Excitation-contraction coupling is the process by which a potential for muscle action in the muscle fiber causes the myofibrils to contract. [20] In skeletal muscle, excitation-contraction coupling is based on direct coupling between key proteins, the sarcoplasmic reticulum (SR) calcium release channel (identified as ryanodine 1 receptor, RYR1) and voltage-controlled L-type calcium channels (identified as dihydropyridine receptors, DHPR). DHPR are located on the sarcolemma (which includes the surface sarcolemma and transverse tubules), while RyRs are located across the SR membrane. The narrow arrangement of a transverse tubule and two SR regions containing RyRs is described as a triad and is primarily the place where the excitation-contraction coupling takes place. Excitation-contraction coupling occurs when depolarization of the skeletal muscle cell leads to a muscle action potential that spreads through the cell surface and into the tubular T network of the muscle fiber, thereby depolarizing the inner part of the muscle fiber. Depolarization of the internal parts activates dihydropyridine receptors in terminal cisterns, which are located near ryanodine receptors in the adjacent sarcoplasmic reticulum. Activated dihydropyridine receptors physically interact with ryanodine receptors to activate them via foot processes (with conformational changes that activate ryanodine receptors allosterically). When the ryanodine receptors open, Ca2+ is released from the sarcoplasmic reticulum into the local connection space and diffuses into the bulk cytoplasm to cause a spark of calcium. Note that the sarcoplasmic reticulum has a high calcium buffering capacity, which is partly due to a calcium-binding protein called calequesterin. The almost synchronous activation of thousands of calcium sparks by the action potential causes an increase in calcium at the cell level, which leads to the increase in calcium transient. The Ca2+ released in the cytosol binds to troponin C through the actin filaments to allow the transverse bridge cycle, which generates strength and movement in certain situations. Calcium ATPase of the endoplasmic sarco/reticulum (SERCA) actively pumps Ca2+ into the sarcoplasmic reticulum.

When Ca2+ falls back to the level of rest, strength decreases and relaxation occurs. Figure 6.7. When (a) a sarcomere (b) contracts, the Z lines move closer together and the I band becomes smaller. The A-band remains the same width and at full contraction the thin filaments overlap. The movements of myosin seem to be a kind of molecular dance. Myosin moves forward, binds to actin, contracts, releases actin, and then moves forward again to bind actin in a new cycle. This process is called the myosin-actin cycle. Since the segment of myosin S1 binds and releases actin, it forms so-called transverse bridges that extend from thick myosin filaments to thin actin filaments. The contraction of the S1 region of myosin is called a power stroke (Figure 3). The power stroke requires the hydrolysis of ATP, which breaks a high-energy phosphate bond to release energy.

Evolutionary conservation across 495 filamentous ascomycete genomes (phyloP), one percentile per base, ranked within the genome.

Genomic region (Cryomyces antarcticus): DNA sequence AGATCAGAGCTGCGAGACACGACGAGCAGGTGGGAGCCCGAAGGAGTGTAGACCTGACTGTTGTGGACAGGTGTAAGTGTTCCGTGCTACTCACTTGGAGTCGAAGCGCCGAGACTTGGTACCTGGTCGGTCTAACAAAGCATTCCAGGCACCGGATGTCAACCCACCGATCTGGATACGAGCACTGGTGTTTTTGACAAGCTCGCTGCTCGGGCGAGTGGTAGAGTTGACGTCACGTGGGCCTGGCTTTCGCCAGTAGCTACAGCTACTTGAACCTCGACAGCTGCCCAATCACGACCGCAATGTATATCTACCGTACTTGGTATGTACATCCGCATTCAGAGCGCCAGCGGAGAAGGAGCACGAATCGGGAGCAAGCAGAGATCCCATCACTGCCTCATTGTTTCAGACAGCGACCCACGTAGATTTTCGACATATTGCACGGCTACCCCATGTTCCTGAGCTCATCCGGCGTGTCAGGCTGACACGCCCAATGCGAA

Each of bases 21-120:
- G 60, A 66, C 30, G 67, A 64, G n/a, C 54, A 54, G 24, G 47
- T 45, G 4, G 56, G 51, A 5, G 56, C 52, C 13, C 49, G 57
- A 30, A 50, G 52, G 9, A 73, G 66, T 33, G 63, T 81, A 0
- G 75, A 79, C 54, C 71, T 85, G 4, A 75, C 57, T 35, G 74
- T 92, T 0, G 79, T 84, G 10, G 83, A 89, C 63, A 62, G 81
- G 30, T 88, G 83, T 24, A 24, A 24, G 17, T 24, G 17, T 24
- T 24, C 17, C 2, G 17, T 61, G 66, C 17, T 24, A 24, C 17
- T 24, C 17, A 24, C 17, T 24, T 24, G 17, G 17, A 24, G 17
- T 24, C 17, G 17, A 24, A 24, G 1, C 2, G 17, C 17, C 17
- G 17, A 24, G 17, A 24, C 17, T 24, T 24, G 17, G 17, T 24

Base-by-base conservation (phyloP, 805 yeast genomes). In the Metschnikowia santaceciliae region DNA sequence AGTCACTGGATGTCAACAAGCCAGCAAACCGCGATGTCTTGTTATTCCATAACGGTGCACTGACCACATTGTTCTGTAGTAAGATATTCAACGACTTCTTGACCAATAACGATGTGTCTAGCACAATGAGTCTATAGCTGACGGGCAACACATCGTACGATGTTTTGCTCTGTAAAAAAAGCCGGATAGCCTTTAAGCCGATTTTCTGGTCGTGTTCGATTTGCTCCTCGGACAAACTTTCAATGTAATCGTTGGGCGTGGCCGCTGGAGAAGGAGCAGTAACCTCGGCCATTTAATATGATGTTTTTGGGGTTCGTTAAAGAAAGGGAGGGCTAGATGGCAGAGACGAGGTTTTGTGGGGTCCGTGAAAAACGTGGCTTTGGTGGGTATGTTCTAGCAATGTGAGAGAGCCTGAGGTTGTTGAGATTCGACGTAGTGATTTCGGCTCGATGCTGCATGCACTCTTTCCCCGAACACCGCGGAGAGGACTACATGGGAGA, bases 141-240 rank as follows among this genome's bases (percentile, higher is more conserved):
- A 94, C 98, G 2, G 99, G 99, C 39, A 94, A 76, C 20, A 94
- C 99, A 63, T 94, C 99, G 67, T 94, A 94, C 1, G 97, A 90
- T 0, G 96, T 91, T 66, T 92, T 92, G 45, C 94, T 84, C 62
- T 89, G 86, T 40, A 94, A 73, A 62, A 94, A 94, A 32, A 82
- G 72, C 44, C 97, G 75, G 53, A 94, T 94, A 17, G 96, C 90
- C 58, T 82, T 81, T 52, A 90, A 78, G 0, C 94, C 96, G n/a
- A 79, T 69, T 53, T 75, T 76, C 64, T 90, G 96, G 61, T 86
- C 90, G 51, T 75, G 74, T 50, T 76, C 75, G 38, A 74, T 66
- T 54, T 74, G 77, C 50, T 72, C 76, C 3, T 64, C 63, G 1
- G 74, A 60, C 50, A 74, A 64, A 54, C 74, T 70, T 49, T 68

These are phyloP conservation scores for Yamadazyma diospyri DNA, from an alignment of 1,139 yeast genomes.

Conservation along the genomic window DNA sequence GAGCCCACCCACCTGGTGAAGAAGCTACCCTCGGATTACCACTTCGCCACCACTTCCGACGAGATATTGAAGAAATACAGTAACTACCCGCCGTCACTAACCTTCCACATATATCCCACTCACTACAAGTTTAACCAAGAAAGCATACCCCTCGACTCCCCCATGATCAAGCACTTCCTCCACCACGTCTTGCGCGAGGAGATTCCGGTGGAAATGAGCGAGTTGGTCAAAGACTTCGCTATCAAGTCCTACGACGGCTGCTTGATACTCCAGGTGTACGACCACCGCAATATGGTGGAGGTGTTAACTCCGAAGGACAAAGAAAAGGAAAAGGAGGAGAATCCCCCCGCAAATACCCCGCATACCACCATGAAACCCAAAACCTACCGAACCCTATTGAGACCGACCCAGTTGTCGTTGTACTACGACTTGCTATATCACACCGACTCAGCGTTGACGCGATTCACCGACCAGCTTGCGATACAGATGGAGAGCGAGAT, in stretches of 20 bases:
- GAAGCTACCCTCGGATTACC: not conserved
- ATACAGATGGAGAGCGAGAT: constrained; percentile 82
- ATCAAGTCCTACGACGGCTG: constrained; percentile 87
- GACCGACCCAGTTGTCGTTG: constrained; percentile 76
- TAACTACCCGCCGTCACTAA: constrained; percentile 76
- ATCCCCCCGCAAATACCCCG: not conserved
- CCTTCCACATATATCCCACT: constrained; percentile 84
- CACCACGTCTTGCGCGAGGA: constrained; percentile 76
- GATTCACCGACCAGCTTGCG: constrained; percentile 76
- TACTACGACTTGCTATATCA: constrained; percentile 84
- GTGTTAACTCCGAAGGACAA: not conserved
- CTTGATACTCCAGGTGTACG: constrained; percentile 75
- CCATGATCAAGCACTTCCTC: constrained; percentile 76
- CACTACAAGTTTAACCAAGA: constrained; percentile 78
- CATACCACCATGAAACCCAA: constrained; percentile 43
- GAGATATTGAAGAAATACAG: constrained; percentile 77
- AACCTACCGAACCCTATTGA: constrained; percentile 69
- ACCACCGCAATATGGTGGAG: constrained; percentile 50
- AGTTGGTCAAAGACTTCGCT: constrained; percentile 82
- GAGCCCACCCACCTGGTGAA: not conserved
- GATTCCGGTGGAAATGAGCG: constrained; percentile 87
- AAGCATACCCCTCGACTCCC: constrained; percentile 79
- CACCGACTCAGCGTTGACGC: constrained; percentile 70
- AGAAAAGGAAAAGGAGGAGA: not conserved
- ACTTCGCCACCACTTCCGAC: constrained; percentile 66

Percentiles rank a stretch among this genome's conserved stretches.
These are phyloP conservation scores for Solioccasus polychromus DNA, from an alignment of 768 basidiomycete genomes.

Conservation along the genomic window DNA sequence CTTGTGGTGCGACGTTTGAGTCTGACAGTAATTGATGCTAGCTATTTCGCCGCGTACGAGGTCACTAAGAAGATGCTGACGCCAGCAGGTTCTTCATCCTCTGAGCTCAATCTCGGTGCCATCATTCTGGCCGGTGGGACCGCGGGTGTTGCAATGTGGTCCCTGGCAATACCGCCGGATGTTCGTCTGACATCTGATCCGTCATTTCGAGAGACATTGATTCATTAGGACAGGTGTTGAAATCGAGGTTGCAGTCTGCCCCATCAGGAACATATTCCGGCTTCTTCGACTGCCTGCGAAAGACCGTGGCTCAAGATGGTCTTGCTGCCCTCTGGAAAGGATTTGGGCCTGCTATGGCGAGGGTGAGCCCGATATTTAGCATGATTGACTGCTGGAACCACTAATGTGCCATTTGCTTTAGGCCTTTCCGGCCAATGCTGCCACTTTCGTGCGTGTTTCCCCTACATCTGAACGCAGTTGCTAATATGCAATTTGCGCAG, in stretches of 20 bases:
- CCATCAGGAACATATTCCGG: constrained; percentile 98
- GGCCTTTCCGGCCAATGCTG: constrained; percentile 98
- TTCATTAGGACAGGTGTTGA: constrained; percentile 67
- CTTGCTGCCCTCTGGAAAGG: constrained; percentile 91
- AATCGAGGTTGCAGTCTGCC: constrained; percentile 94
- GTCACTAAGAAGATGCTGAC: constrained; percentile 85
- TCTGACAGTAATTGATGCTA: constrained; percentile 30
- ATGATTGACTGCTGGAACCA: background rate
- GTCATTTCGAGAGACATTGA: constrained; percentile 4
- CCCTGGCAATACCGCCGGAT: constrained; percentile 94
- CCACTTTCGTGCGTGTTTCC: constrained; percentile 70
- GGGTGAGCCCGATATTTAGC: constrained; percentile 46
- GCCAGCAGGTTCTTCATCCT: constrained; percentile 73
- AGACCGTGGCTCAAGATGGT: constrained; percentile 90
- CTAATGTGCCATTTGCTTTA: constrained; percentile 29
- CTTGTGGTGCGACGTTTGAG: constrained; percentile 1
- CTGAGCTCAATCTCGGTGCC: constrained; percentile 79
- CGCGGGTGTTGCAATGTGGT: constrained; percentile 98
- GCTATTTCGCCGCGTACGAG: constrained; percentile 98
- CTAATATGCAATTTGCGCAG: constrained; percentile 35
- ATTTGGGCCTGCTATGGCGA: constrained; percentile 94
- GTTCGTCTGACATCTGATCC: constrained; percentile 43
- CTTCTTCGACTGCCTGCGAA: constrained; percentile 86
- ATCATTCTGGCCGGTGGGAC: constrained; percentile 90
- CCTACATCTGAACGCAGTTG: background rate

When a muscle is at rest, actin and myosin are separated. To prevent actin from binding to the active center of myosin, regulatory proteins block molecular binding sites. Tropomyosin blocks myosin binding sites to actin molecules, prevents the formation of transverse bridges, and prevents contraction in a muscle without nerve input. Troponin binds to tropomyosin and helps position it on the actin molecule; It also binds calcium ions. Cytoplasmic calcium binds to troponin C and moves the tropomyosin complex from the actin binding site so that the myosin head can bind to the actin filament. From this point on, the contractile mechanism is essentially the same as in skeletal muscle (above). In short, using ATP hydrolysis, the myosin head pulls the actin filament towards the center of the sarcomere. Although smooth muscle contractions are myogenic, the speed and strength of their contractions can be modulated by the autonomic nervous system. Postnodal nerve fibers in the parasympathetic nervous system release the neurotransmitter acetylcholine, which binds to muscarinic acetylcholine receptors (mAChR) on smooth muscle cells.

These receptors are metabotropic or G protein-coupled receptors that initiate a second cascade of messengers. Conversely, the postnodal nerve fibers of the sympathetic nervous system release the neurotransmitters epinephrine and norepinephrine, which bind to adrenergic receptors that are also metabotropic. The exact effects on smooth muscle depend on the specific characteristics of the activated receptor – parasympathetic input and sympathetic entry can be excitatory (contractile) or inhibitory (relaxing). Goody, R.S. The missing link in the cycle of the transverse muscular bridge. Nature Structural Molecular Biology 10, 773–775 (2003) doi:10.1038/nsb1003-773. Which of the following statements about muscle contraction is true? One. The power stroke occurs when ATP is hydrolyzed to ADP and phosphate. b.

The power stroke occurs when ADP and phosphate dissociate from the myosin head. c. The power beat occurs when ADP and phosphate dissociate from the active center of actin. d. The power stroke occurs when Ca2+ binds the calcium head. Smooth muscles can be divided into two subgroups: one unit and several units. Smooth muscle cells from a single piece can be found in the intestines and blood vessels. Since these cells are connected to each other by lacunar junctions, they can contract as functional syncytium. Monobloc smooth muscle cells contract myogenically, which can be modulated by the autonomic nervous system. .